Woman hand holding a smart phone with business chart on screen.
Woman hand holding a smart phone with business chart on screen.

90% of Mobile Health and Finance Apps Vulnerable to Critical Security Risks

If you’re like most Americans, then you probably use at least one health and/or finance app on your Smartphone or tablet. Perhaps you’re a business owner who manages client accounts via an app, or just an everyday person who uses a mobile banking app. Whatever the case may be, you probably think your apps and your sensitive information is pretty safe. Well, think again. According to a startling new study by Arxan, an app security company, most of these sensitive apps aren’t nearly as secure as you think they are!

The company looked at 126 different health and finance apps, all of them popular, well-known, and widely used. What it found was that a whopping 90% of them had security problems that users and even, in some cases, the makers of the apps, were unaware of.

One of the security experts who worked on the study admitted that there’s a huge difference between how safe users tend to think these apps are and how safe they actually are…and that’s not a good thing. Users who feel safe with an app will put in all kinds of sensitive, personal information…not realizing that they’re putting themselves at risk when they do.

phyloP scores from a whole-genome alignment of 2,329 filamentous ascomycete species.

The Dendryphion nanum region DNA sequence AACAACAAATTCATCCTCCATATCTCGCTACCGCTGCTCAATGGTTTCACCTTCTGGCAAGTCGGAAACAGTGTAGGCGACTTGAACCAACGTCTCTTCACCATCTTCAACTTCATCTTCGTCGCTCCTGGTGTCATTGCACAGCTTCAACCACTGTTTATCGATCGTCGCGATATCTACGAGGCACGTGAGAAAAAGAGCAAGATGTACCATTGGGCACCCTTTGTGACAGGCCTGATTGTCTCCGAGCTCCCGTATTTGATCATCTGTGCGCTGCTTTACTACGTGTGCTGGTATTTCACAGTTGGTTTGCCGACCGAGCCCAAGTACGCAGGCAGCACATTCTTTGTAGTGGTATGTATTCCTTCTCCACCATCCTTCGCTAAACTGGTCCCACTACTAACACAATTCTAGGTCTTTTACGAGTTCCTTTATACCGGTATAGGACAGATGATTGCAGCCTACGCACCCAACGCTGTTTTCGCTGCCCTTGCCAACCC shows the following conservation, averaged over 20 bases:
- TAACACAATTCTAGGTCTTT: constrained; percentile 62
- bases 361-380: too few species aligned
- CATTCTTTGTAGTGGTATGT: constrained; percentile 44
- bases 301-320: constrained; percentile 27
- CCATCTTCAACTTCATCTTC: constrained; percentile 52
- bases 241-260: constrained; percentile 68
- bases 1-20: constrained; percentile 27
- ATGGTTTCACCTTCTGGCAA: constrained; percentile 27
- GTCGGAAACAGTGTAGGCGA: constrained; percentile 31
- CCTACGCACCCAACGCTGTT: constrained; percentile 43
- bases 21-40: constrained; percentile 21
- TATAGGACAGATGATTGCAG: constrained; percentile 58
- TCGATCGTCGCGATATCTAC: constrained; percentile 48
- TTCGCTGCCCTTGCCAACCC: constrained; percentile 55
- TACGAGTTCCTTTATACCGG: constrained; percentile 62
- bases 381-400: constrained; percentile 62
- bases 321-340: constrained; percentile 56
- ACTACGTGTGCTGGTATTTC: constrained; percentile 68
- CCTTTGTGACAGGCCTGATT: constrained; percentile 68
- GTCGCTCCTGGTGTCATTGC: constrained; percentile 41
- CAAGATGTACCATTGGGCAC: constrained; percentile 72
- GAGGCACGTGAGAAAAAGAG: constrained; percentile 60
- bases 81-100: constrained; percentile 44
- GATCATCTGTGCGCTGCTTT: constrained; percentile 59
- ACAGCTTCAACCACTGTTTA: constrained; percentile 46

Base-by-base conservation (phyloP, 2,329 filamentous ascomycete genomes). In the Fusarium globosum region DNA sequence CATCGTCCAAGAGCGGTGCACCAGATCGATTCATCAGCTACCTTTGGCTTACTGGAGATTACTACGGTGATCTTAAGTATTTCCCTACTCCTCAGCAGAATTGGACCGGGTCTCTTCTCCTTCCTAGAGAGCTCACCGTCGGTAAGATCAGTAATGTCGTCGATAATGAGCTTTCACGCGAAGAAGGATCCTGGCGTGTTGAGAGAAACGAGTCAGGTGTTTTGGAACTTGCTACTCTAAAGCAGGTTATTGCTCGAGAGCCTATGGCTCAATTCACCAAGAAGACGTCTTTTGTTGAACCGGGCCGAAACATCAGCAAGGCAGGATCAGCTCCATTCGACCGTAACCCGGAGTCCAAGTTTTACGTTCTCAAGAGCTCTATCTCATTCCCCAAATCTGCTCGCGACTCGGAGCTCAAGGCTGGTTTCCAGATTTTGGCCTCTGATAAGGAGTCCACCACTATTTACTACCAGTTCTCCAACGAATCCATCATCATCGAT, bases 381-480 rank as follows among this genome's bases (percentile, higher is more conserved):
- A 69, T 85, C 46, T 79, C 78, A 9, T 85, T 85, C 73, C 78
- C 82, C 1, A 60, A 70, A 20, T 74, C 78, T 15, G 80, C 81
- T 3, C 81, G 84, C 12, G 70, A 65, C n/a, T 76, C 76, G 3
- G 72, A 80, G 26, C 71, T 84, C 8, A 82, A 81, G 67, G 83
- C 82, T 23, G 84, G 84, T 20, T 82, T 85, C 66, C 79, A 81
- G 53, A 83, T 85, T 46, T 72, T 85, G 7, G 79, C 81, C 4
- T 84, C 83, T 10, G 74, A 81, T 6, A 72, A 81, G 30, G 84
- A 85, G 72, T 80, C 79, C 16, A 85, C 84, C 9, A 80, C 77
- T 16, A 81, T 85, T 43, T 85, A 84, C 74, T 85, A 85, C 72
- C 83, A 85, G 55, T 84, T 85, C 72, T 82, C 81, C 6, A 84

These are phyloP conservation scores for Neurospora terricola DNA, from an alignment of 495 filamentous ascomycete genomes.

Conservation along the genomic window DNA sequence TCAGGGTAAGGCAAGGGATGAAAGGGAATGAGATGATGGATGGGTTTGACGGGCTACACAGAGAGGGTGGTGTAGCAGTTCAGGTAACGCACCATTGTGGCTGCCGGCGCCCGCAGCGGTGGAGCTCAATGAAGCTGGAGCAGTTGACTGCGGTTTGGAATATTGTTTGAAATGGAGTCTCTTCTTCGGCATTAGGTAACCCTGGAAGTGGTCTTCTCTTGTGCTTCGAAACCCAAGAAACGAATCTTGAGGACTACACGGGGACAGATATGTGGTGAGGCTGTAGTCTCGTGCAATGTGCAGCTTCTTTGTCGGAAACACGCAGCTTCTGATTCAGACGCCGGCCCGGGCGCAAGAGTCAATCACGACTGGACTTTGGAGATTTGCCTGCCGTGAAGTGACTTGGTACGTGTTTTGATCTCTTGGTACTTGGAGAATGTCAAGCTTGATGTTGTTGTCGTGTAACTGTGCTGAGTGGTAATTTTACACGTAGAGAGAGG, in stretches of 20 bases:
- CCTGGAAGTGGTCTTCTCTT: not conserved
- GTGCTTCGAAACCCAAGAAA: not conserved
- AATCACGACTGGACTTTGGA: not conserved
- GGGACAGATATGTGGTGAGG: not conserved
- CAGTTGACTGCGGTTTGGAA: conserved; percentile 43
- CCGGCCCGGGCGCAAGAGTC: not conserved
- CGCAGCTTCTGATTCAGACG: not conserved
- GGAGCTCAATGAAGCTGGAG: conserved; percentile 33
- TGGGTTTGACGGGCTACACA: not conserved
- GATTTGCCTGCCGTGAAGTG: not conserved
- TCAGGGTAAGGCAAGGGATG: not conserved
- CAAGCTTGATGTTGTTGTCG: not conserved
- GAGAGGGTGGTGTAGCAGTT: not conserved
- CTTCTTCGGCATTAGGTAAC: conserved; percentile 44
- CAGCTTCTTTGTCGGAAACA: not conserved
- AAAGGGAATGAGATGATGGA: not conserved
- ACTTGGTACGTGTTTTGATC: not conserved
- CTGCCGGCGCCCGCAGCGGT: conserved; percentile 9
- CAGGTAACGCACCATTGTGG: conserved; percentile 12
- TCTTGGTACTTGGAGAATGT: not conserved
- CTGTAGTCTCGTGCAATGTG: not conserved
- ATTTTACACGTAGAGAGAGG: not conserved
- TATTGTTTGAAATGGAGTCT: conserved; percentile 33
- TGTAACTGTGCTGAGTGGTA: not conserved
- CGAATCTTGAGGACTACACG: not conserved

And, while it might seem that app security is a new concern, brought on by the prevalence of mobile devices, that’s not totally true. Security experts working on the study were quick to point out that many of the problems that exist with modern apps also existed (and still do exist) with early websites and other “technological” means of information transferring.

People tend to think, falsely, that modern apps are a lot more secure than the older ways of transferring information. So, they let their guards down, which, according to the study, can be quite dangerous. The study found several common problems among the apps it tested. They included:

l Weak server side controls

l Poor transport layer protection

l Data leakage

l Broken cryptography

l Bad authentication practices

l Poor binary protection

Sadly, these were just a few of many problems found, and most of the apps also proved vulnerable to cyber attacks and hacking. While this information is frightening, it doesn’t necessarily mean that you have to stop using these applications entirely.

Instead, it means that you should set all included security features to the highest possible level, change passwords regularly, use only secure connections, and always download your apps from legitimate, trustworthy sources.

If users of these apps can be more vigilant about how they use them and where they use them, there’s a good chance that no harm will come from using them. However, it is always recommended to keep physical backups of any important information that you might lose if the app was hacked into or shut down and, of course, to be honest in all your dealings in case information about app users is ever leaked.

It’s a scary world we live in, but we can’t escape technology entirely, which is why the best thing to do is to simply be as careful as possible.